Assessing population structure and genetic diversity in U.S. Suffolk sheep to define a framework for genomic selection
Wilson, Carrie; Petersen, Jessica; Blackburn, Harvey; Lewis, Ronald (2022), Assessing population structure and genetic diversity in U.S. Suffolk sheep to define a framework for genomic selection, Dryad, Dataset, https://doi.org/10.5061/dryad.ttdz08m1t
Long-term sustainability of breeds depends on having sufficient genetic diversity for adaptability to change, whether driven by climatic conditions or by priorities in breeding programs. Genetic diversity in Suffolk sheep in the U.S. was evaluated in four ways: 1) using genetic relationships from pedigree data [(n=64,310 animals recorded in the U.S. National Sheep Improvement Program (NSIP)]; 2) using molecular data (n=304 Suffolk genotyped with the OvineHD BeadChip); 3) comparing Australian (n=109) and Irish (n=55) Suffolk sheep to those in the U.S. using molecular data; and 4) assessing genetic relationships (connectedness) among active Suffolk flocks (n=18) in NSIP. By characterizing genetic diversity, a goal was to define the structure of a reference population for use for genomic selection strategies in this breed. Pedigree-based mean inbreeding level for the most recent year of available data was 5.5%. Ten animals defined 22.8% of the current gene pool. The effective population size (Ne) ranged from 27.5 to 244.2 based on pedigree and was 79.5 based on molecular data. Expected (HE) and observed (HO) heterozygosity were 0.317 and 0.306, respectively. Model-based population structure included 7 subpopulations. From Principal Component Analysis, countries separated into distinct populations. Within the U.S. population, flocks formed genetically disconnected clusters. A decline in genetic diversity over time was observed from both pedigree and genomic-based derived measures with evidence of population substructure as measured by FST. Using these measures of genetic diversity, a framework for establishing a genomic reference population in U.S. Suffolk sheep engaged in NSIP was proposed.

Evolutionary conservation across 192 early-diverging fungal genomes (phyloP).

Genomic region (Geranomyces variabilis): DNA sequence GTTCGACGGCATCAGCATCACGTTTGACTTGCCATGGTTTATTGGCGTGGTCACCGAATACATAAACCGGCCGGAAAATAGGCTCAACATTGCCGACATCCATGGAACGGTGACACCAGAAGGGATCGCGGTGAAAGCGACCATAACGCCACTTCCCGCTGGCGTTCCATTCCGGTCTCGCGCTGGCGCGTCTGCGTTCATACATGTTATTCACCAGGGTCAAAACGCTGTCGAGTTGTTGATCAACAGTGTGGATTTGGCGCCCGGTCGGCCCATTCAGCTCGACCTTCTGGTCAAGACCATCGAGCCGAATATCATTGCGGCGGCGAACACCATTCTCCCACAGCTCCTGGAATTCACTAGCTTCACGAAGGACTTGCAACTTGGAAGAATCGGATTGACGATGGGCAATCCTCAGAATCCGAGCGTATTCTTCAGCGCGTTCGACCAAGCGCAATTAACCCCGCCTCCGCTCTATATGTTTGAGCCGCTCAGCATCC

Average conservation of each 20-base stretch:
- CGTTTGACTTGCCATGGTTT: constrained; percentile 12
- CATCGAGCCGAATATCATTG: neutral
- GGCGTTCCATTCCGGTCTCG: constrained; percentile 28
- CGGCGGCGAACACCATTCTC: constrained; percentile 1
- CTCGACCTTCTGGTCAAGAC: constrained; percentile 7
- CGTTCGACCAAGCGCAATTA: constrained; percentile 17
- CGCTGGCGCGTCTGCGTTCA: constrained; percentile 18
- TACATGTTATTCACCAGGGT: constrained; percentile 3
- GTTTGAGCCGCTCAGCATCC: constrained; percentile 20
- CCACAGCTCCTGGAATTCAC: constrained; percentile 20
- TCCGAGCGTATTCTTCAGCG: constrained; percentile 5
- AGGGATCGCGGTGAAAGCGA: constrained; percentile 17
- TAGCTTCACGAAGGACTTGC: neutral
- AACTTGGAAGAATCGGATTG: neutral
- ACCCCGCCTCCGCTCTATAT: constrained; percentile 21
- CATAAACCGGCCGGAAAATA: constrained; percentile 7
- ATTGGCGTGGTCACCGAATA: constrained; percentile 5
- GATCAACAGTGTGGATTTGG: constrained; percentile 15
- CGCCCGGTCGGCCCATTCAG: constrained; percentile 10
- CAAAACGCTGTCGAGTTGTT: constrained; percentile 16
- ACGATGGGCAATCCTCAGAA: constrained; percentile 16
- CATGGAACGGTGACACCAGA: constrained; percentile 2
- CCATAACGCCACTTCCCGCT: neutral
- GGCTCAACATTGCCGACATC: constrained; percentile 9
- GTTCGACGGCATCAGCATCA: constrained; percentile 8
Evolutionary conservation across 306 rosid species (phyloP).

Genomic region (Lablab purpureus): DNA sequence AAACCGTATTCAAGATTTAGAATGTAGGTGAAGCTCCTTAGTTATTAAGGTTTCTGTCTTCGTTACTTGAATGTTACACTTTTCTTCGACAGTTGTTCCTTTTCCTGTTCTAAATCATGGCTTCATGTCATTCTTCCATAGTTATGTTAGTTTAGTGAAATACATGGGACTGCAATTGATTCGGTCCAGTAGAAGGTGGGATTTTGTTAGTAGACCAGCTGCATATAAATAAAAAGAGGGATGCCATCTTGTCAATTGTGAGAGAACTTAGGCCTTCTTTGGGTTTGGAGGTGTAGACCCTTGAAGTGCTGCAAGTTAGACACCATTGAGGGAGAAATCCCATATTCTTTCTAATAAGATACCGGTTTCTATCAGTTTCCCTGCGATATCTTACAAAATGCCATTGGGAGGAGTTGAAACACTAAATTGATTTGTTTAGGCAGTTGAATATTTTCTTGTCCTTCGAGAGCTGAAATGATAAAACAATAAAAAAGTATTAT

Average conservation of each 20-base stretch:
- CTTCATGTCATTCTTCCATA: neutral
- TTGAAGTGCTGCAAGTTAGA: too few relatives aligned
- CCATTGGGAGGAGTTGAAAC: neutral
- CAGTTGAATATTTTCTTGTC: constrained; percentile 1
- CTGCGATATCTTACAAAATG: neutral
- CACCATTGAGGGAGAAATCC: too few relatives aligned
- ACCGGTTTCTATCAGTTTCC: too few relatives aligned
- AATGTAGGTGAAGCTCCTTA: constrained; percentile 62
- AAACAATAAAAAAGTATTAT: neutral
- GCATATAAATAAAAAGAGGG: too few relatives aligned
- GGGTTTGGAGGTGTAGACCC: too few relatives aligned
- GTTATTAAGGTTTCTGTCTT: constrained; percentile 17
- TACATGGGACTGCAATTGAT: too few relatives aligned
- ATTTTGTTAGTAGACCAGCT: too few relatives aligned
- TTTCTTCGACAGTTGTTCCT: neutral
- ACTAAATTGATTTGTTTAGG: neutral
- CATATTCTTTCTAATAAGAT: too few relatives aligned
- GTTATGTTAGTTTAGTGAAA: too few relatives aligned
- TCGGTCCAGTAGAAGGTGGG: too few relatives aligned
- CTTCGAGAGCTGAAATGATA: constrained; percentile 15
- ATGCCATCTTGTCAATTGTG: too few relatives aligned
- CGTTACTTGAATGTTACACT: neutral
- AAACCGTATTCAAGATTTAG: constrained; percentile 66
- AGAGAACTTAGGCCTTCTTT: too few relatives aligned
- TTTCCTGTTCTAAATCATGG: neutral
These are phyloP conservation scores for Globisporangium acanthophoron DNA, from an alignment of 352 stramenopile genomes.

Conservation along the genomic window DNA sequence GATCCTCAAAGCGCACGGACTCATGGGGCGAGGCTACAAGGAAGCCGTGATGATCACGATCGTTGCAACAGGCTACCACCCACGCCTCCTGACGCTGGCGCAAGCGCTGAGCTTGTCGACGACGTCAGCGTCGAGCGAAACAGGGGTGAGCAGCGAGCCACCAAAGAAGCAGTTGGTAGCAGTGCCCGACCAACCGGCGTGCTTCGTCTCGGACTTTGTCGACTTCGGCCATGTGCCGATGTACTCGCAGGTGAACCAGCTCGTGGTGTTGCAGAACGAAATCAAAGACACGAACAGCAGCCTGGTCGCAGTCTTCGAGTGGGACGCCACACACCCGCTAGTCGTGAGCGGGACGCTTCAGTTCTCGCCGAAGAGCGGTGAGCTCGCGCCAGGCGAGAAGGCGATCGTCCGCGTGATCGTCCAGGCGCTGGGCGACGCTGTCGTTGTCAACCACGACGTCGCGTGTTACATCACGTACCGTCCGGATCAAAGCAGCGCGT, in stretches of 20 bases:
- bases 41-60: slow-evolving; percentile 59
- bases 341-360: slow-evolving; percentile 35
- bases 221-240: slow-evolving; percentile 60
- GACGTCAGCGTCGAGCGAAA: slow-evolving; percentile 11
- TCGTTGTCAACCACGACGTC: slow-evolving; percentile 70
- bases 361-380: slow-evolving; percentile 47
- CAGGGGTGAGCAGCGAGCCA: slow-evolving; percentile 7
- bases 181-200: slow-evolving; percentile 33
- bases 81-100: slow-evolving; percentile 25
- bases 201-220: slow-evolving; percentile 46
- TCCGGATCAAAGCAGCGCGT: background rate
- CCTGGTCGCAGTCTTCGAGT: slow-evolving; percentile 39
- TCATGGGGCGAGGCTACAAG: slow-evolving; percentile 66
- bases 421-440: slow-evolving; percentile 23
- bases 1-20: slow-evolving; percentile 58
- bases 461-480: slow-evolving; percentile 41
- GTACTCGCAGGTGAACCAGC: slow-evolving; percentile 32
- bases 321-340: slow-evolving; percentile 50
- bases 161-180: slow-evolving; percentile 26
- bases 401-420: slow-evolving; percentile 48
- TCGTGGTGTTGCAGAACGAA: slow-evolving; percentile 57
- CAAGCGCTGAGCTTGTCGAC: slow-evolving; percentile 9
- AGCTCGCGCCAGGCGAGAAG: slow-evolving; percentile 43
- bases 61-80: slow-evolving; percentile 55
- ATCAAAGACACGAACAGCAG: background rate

Agricultural Research Service
American Sheep Industry Association